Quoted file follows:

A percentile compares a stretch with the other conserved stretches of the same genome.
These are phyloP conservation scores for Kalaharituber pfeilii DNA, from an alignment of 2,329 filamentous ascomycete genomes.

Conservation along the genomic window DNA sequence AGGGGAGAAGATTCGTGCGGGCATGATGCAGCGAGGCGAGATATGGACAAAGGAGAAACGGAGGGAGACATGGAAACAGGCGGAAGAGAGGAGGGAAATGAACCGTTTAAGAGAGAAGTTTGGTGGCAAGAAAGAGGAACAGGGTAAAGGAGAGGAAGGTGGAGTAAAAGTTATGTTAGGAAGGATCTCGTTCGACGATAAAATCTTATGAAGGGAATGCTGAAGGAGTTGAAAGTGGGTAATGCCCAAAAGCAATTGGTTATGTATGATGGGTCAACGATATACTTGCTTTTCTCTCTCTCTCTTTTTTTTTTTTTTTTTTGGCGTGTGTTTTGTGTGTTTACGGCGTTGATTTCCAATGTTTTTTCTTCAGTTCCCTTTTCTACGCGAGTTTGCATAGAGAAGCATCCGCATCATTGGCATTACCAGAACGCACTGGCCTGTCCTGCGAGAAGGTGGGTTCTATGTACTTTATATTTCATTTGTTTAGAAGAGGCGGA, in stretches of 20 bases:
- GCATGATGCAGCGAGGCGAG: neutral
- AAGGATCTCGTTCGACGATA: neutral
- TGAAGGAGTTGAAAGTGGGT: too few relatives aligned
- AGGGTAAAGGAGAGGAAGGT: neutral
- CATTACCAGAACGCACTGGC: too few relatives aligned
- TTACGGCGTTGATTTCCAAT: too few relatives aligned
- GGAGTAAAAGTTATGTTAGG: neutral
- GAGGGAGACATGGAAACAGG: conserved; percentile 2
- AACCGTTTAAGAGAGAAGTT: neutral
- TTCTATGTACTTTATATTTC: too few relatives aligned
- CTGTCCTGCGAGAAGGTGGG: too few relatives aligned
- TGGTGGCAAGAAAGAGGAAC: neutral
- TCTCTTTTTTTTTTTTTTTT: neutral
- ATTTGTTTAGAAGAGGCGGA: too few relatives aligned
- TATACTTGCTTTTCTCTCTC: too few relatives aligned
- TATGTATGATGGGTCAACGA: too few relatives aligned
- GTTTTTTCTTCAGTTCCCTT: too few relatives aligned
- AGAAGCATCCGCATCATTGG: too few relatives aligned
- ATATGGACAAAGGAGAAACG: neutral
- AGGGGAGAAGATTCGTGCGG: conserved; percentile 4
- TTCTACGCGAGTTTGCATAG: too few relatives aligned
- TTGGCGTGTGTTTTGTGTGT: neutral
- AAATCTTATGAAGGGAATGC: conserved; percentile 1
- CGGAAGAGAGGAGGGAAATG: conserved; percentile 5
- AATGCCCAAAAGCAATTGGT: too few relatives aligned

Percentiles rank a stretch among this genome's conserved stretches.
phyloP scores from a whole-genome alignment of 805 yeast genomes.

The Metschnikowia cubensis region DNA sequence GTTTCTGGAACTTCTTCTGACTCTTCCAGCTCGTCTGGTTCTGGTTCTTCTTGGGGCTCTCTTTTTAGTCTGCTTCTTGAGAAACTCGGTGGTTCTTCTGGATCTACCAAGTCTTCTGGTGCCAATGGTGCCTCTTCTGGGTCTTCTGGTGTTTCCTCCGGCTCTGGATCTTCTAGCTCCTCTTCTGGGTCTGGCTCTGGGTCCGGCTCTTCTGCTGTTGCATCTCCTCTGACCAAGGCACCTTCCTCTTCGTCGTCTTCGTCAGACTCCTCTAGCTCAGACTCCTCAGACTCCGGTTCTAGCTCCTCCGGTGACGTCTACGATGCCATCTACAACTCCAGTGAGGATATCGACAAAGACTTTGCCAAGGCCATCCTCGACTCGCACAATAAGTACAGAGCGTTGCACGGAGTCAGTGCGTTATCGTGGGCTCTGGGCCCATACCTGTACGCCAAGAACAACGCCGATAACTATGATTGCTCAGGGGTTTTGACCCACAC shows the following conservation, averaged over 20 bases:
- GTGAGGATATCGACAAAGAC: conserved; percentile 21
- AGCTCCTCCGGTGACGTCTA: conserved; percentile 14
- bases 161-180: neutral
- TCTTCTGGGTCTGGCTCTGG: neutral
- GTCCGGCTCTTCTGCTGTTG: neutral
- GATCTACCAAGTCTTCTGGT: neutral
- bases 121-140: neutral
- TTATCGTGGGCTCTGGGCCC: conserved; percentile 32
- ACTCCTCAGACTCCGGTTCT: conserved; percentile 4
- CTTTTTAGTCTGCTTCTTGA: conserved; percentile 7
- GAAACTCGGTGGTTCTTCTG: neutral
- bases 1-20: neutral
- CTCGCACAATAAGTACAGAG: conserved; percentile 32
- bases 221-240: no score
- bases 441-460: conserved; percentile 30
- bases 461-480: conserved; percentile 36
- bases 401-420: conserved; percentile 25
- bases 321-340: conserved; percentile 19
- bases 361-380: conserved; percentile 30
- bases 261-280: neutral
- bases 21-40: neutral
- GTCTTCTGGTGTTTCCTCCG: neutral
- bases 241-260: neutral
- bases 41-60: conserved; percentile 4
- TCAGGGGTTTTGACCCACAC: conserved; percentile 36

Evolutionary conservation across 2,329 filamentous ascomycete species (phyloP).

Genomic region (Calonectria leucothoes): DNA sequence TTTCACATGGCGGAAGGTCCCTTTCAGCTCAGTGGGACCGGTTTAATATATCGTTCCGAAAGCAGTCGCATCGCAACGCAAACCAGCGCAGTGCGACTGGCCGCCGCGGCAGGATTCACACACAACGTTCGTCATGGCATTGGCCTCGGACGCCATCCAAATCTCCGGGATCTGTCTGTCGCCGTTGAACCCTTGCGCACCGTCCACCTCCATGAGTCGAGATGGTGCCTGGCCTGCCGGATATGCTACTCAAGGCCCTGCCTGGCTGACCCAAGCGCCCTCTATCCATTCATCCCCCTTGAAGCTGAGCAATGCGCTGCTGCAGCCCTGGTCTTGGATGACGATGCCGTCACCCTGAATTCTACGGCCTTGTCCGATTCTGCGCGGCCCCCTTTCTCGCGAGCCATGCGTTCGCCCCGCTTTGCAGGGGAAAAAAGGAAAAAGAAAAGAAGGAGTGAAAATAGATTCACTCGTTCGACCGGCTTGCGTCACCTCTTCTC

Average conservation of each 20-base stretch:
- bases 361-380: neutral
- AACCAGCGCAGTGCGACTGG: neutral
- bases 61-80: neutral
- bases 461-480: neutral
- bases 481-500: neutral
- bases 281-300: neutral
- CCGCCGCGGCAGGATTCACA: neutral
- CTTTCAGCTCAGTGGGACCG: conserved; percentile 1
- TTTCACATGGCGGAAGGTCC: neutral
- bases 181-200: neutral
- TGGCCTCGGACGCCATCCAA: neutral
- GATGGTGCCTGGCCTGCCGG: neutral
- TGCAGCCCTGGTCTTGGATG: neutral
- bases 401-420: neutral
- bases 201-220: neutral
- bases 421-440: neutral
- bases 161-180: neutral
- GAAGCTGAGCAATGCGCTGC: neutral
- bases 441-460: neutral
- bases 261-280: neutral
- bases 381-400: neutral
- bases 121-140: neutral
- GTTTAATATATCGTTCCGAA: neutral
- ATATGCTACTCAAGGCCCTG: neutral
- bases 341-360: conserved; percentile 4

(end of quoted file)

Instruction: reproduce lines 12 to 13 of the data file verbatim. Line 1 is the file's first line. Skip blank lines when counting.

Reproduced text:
- AACCGTTTAAGAGAGAAGTT: neutral
- TTCTATGTACTTTATATTTC: too few relatives aligned